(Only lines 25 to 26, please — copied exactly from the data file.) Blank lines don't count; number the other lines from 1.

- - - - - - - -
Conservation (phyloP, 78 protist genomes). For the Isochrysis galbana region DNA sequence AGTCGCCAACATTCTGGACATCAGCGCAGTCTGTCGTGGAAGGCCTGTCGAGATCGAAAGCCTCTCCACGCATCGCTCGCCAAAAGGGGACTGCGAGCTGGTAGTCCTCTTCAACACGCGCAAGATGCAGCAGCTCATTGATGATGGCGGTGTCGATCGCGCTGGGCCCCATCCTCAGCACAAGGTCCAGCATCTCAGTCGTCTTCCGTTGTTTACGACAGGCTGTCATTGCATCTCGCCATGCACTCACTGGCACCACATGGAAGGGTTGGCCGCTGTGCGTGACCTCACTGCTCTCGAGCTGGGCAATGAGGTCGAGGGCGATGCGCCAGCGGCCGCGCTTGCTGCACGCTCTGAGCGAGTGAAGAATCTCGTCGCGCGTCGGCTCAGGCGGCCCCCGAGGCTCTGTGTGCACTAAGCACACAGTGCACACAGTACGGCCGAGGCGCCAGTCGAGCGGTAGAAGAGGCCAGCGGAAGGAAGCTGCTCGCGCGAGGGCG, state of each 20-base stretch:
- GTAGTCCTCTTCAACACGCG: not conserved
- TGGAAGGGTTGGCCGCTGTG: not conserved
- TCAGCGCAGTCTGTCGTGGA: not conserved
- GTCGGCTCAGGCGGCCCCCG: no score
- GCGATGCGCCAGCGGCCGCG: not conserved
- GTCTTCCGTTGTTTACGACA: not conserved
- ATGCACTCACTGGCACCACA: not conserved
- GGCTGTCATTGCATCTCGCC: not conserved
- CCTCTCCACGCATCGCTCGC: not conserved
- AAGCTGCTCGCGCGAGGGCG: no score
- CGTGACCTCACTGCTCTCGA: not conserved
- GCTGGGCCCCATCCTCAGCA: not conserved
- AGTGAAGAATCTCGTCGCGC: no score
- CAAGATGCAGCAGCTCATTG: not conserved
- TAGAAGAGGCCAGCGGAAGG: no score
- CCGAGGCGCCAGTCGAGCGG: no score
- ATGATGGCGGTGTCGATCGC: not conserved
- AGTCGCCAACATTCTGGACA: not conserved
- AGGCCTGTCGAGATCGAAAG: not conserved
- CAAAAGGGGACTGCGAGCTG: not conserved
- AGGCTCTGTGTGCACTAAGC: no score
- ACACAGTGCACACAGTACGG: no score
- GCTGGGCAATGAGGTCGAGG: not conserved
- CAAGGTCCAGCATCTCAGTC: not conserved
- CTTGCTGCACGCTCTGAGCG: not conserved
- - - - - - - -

- CAAGGTCCAGCATCTCAGTC: not conserved
- CTTGCTGCACGCTCTGAGCG: not conserved